Then the lead clown--it was, of course, his old nemesis, now, like the moron,a very old man--took center-stage. With the spotlight again accentuating his every move (and his very big shoes) he tottered right up to the moron, whom he recognized as his victim from fifty years ago and an easy mark.

"Are you a horse's knee?" the ancient clown asked. "Preposterous," the moron quickly and emphatically replied.

"Are you a horse's mane?" the hoary harlequin asked. "Decidedly not," the moron answered decisively.

"Are you a horse's ears?" the clown asked. "An outlandish suggestion," the moron insisted in response.

"Are you a horse's hoof?" queried the clown. "Patalogical nonsense" was the immediate answer.

With a painful-to-witness somersault, the clown moved even closer to his victim. In his face, with the crowd hanging on his every word (again spoken into the microphone he was holding), he delivered the knock-out blow: "Then you must be a horse's ass!"

The moment he had prepared for five decades was at hand, and the moron savored it, waiting for the laughter of the crowd, just as boisterous as it had been a half century before. The ancient clown stared at the ancient moron, and the moron glowered back. The laughter ebbed. The moron, with the aid of his cane, rose to his feet, and the clown stood his ground.

And the moron replied: "Oh yeah, f&#k you."

Monday, December 18, 2006

Jokes: The Clone

Once upon a time, a multi-millionaire entrepreneur found himself overwhelmed by too, too many obligations. Jetting off to board meetings all over the world left him absolutely no time for himself.

So he invested some of his great wealth into having himself cloned and began to send his spitting image off to the far reaches of the globe to serve in his stead.

But something had gone horribly wrong in the cloning process: the Clone, while his exact double in appearance, was, for reasons his makers could not explain, incredibly profane. Every other word out of his mouth was highly objectionable. Like a Tourette's sufferer, his verbal output had no built-in censor. In the middle of a business meeting a string of swear words might pour forth, to the great shock of those present. Around women, the Clone was especially offensive, making utterly inappropriate remarks.

Since no one knew of the Clone's existence, everyone assumed the foul-mouthed one was the Millionaire himself. Needless to say, his reputation, previously unassailable, was becoming severely tarnished.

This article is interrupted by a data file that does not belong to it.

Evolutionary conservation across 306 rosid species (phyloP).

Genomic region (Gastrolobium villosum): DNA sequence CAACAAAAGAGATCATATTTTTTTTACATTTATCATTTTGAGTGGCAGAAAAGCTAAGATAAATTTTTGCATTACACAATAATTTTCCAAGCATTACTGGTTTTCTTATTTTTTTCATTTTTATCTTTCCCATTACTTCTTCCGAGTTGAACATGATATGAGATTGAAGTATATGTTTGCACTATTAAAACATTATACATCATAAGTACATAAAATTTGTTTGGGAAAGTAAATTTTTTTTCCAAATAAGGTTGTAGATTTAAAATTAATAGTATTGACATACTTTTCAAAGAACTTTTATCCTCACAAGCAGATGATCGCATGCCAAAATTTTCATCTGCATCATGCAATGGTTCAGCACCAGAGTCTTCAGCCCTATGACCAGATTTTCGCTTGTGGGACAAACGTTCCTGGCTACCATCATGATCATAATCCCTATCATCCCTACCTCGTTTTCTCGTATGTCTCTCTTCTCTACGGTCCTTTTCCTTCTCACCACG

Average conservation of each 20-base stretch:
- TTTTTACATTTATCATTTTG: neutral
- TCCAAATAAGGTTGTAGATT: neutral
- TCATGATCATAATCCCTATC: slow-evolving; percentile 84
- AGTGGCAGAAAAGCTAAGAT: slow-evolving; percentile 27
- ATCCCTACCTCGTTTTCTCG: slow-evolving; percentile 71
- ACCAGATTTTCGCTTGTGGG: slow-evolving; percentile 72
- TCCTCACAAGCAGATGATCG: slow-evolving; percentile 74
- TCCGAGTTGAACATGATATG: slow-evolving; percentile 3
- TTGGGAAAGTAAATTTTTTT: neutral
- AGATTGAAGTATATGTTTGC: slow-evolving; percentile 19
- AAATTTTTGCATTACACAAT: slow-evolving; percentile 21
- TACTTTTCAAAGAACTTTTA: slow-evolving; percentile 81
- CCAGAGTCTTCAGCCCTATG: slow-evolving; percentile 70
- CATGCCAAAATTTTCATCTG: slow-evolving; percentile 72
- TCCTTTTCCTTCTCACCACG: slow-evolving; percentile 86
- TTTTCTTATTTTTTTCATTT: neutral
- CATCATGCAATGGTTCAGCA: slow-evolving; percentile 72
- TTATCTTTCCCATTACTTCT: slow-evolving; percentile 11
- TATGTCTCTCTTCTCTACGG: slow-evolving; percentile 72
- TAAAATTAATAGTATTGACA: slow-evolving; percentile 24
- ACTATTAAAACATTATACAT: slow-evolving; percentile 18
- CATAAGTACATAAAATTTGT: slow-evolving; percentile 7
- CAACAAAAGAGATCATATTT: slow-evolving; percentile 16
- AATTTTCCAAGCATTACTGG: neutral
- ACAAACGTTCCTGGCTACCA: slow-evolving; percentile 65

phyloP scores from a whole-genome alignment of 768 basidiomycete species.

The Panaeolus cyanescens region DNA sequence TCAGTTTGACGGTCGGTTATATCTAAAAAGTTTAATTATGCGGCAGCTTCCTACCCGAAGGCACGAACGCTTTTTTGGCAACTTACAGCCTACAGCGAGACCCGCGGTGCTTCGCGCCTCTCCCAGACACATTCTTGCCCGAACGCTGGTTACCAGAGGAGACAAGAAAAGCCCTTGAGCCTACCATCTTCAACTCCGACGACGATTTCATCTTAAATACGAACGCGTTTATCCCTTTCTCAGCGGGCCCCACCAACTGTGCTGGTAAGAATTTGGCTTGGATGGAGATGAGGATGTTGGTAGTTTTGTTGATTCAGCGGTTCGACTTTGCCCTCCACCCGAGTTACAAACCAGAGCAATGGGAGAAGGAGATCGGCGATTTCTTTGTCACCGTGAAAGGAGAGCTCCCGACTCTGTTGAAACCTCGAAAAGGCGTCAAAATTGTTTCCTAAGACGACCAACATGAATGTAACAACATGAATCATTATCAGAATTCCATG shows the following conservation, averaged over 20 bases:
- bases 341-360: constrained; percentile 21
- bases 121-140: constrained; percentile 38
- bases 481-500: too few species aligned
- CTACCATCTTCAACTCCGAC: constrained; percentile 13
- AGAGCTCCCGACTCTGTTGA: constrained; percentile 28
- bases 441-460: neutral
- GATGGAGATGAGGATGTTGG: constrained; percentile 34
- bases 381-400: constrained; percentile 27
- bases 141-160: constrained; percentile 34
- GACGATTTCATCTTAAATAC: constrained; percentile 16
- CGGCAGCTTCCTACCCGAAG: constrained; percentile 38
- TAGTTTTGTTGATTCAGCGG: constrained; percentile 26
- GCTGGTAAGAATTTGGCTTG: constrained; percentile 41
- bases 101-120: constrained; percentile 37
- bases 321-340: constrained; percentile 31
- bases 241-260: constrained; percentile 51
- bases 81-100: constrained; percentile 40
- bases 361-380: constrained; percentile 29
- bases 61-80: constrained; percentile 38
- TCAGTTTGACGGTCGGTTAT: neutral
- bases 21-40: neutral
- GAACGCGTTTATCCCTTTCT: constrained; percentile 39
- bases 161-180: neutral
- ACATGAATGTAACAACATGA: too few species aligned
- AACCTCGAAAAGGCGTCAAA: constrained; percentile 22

The Millionaire, anxious to put a stop to the deterioration, called the Clone in for a meeting. In a penthouse apartment on the twenty fifth floor of a New York high rise, the Millionaire and the Clone had a heart-to-heart, but it did not go well. The two came to blows, in the process stumbling out onto the balcony, from which the clone plummeted to his death.

Though startled by this unexpected outcome, the Millionaire felt no guilt. The Clone was his; he owed his existence solely to his actions. So what if he had killed him. No crime, he told himself, had been committed. He sat down, fixed himself a Manhattan, and relaxed.

His peace was soon disturbed, however, by a loud knock on the door. When the Millionaire answered, he found the cops there, guns already drawn.

"Is that your double down there, sir--the dead one prostrate on the roof of a car?" Without hesitation, the Millionaire acknowledged the being as his. "Well then," the cop insisted, "you are under arrest."

"For what?" the Millionaire responded defiantly. "What am I charged with?"

"Of making an obscene clone fall," the cop answered.

Sunday, December 17, 2006

Jokes: Telling a Joke

In the present post and several subsequent ones I want to record several jokes, all of them complex, all quite postmodern. I was trained in humor by Lee Bluestein, whose preference for long, complicated jokes with dubious punch lines I inherited.

Telling a Joke
At a remote prison, which had not had a new prisoner in years, a newcomer found himself feeling a bit alienated. During his second day in the yard, one of the veteran prisoners shouted out, seemingly without explanation, a number: "15." Uproarious laughter spread throughout the populace. The new prisoner turned to an older inmate, a Morgan Freeman-like figure with whom he had become friends, for clarification.

"Well," Morgan replied, "we have all been in here so long and heard each other's jokes so often, that we just decided one day to simplify things and catalog all the jokes, assigning each one a number."

Weeks passed, during which many jokes were told, and one day the prison newcomer, feeling more at home, more confident, more a part of the group, asked Morgan Freeman if it would be OK if he told a joke. "It's a free country," Morgan replied. "Sure, go ahead."

The newcomer took a deep breath and then, at the top of his voice, and with great emphasis and enthusiasm, announced "34." But no laughter resulted, only a deafening silence.

Taken aback by the response to his rookie effort, the newcomer asked Morgan "What happened?"

"Well," Morgan replied, "some people just can't tell a joke."